An international team has discovered a young planetary system that shares remarkable similarities to our own early solar system. Their images reveal a ring-like disk of debris surrounding a Sun-like star, in a birth environment similar to the Sun's.
Using ever more energetic lasers, researchers have produced a record high number of electron-positron pairs, opening exciting opportunities to study extreme astrophysical processes, such as black holes and gamma-ray bursts.
Astronomers have discovered for the first time a rear-end collision between two high-speed knots of ejected matter from a supermassive black hole. This discovery was made while piecing together a time-lapse movie of a plasma jet blasted from a supermassive black hole inside a galaxy, located 260 million light-years from Earth.
Astronomers have discovered a disc of planetary debris surrounding a young sun-like star that shares remarkable similarities with the Kuiper Belt that lies beyond Neptune, and may aid in understanding how our solar system developed.
Great honour for Nicolas Thomas from the University of Berne: The scientist was selected as part of the imaging team for NASA's Europa Clipper mission. The mission will help to answer the question whether there is life in the oceans of Jupiter's moon, Europa.
In the brightest region of the nebula RCW 34, gas is heated and expands through the surrounding cooler gas. Once the heated hydrogen reaches the borders of the gas cloud, it bursts outwards into the vacuum like the contents of an uncorked champagne bottle - this process is referred to as champagne flow. But the young RCW 34 has more to offer; there seem to have been multiple episodes of star formation within the same cloud.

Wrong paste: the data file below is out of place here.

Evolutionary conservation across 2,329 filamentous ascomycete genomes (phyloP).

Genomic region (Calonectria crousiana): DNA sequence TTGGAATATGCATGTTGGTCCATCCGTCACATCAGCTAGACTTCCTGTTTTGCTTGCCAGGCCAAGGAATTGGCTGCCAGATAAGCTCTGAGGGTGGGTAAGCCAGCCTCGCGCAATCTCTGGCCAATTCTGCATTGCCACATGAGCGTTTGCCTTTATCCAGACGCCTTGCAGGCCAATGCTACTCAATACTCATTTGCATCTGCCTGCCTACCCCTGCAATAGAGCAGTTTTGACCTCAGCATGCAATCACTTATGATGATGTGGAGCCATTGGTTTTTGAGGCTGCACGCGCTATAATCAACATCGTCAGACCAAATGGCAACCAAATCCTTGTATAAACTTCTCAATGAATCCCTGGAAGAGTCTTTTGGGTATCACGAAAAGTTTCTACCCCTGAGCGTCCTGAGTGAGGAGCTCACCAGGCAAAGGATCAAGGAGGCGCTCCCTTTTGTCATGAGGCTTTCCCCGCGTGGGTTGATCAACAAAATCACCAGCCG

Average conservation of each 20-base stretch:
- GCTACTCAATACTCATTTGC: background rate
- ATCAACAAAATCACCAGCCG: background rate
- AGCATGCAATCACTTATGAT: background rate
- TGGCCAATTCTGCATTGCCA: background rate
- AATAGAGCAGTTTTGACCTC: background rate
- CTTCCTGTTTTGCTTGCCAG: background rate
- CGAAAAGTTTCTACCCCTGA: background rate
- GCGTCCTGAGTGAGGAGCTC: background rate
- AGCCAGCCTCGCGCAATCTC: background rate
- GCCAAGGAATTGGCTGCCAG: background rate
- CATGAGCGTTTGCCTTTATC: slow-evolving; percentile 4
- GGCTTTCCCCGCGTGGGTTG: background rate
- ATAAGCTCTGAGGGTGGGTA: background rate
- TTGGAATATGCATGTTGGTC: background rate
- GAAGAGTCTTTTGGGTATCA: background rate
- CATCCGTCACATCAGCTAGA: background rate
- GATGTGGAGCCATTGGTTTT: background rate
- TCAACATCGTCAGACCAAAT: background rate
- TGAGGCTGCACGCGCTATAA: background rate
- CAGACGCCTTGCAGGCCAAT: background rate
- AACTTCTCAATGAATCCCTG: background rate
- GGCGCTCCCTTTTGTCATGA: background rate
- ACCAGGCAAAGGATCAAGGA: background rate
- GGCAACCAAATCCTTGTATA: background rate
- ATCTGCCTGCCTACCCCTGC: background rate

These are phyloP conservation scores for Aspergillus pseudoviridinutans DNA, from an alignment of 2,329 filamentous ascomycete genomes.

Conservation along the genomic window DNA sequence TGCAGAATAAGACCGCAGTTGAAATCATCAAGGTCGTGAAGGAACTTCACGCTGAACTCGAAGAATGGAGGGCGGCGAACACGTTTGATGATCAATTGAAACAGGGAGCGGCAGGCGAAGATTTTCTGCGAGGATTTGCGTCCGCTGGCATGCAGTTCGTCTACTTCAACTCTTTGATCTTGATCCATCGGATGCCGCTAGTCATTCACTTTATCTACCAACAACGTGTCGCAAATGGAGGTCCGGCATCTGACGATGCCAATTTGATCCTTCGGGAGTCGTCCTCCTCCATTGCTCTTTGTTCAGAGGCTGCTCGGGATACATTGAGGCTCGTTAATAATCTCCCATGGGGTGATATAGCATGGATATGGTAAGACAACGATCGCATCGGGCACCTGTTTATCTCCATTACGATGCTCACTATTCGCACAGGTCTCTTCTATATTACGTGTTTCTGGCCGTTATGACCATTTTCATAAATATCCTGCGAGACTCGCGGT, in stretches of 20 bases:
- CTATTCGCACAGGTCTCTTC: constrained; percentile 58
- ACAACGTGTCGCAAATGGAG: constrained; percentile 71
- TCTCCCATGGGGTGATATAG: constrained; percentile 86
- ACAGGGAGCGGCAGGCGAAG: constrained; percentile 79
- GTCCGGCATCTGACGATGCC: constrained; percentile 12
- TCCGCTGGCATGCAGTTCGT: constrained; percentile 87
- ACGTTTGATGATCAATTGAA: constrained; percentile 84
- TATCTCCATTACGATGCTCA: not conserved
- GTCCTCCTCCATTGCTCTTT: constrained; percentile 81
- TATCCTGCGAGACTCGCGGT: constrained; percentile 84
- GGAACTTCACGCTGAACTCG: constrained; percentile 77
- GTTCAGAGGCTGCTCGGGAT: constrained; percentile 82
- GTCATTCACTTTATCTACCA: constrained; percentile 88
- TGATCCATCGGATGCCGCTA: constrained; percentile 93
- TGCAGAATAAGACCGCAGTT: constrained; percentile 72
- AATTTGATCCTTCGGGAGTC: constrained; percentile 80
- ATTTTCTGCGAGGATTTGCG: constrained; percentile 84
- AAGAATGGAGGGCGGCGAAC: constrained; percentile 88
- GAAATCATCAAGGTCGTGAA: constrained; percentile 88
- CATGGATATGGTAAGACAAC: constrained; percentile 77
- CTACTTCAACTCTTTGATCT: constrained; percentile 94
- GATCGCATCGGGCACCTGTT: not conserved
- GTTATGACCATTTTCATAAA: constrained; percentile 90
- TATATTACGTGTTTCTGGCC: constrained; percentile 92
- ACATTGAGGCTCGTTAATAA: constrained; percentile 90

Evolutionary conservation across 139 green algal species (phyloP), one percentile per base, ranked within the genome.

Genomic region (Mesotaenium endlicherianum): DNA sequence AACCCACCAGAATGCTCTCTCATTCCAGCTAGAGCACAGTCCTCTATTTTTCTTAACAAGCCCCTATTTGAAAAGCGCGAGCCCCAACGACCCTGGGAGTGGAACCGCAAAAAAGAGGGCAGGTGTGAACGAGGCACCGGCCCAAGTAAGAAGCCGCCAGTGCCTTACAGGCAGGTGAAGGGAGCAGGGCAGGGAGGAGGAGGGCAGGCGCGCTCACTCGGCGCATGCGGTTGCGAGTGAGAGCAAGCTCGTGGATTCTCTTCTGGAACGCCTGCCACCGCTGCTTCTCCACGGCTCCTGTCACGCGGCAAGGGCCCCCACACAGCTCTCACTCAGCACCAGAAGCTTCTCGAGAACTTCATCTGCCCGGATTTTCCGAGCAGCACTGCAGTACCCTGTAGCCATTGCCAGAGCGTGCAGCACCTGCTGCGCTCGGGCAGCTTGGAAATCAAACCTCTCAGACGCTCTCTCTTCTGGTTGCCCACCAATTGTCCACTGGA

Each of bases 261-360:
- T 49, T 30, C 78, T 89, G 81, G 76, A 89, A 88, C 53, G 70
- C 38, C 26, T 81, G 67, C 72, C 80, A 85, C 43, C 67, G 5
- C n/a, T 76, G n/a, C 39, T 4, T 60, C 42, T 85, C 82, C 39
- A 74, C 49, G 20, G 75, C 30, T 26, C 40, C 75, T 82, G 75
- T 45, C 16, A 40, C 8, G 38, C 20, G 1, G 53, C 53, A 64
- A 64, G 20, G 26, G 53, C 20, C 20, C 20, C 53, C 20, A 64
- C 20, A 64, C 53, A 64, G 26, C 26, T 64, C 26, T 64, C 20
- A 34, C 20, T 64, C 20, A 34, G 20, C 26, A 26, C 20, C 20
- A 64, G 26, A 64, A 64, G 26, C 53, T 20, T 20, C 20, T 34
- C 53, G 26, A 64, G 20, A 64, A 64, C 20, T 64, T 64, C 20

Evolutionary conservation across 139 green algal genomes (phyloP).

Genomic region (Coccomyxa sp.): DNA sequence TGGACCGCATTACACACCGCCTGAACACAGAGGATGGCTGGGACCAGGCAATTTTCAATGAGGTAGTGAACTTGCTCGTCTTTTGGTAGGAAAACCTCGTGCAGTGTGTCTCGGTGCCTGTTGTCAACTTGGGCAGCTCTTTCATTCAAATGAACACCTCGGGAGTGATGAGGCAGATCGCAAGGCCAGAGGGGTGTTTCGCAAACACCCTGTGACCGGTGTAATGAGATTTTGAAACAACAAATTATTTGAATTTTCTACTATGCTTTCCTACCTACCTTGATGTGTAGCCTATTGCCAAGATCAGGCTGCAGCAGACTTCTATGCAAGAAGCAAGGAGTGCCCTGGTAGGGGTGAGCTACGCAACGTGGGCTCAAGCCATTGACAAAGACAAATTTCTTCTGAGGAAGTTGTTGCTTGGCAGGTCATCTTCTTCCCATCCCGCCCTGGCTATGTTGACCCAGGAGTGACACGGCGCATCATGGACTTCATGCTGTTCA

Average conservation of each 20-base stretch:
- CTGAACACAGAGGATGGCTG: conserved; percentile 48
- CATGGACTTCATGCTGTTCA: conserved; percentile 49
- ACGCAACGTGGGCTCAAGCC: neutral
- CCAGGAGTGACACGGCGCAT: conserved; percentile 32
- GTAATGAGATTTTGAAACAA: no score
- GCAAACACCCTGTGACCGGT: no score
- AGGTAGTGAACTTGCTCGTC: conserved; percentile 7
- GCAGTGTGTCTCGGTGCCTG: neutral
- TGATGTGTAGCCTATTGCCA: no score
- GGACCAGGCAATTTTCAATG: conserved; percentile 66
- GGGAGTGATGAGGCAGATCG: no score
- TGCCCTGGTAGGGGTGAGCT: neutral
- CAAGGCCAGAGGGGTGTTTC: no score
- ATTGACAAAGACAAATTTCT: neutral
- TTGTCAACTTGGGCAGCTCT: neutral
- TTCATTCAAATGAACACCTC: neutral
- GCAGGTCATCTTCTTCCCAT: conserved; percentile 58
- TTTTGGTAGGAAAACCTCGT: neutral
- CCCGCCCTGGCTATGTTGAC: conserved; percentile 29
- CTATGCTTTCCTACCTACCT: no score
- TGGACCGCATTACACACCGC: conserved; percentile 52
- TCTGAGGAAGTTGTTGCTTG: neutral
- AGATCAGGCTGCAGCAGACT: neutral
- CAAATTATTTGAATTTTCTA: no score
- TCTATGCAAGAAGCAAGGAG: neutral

Supernovas just might be the maid service of the universe. It seems these explosions that mark the end of a star's life work hand-in-hand with supermassive black holes to sweep out gas and shut down galaxies' star-forming factories.
A remote galaxy shining brightly with infrared light equal to more than 300 trillion suns has been discovered using data from NASA's Wide-field Infrared Survey Explorer, or WISE. The galaxy, which belongs to a new class of objects recently discovered by WISE - nicknamed extremely luminous infrared galaxies, or ELIRGs - is the most luminous galaxy found to date.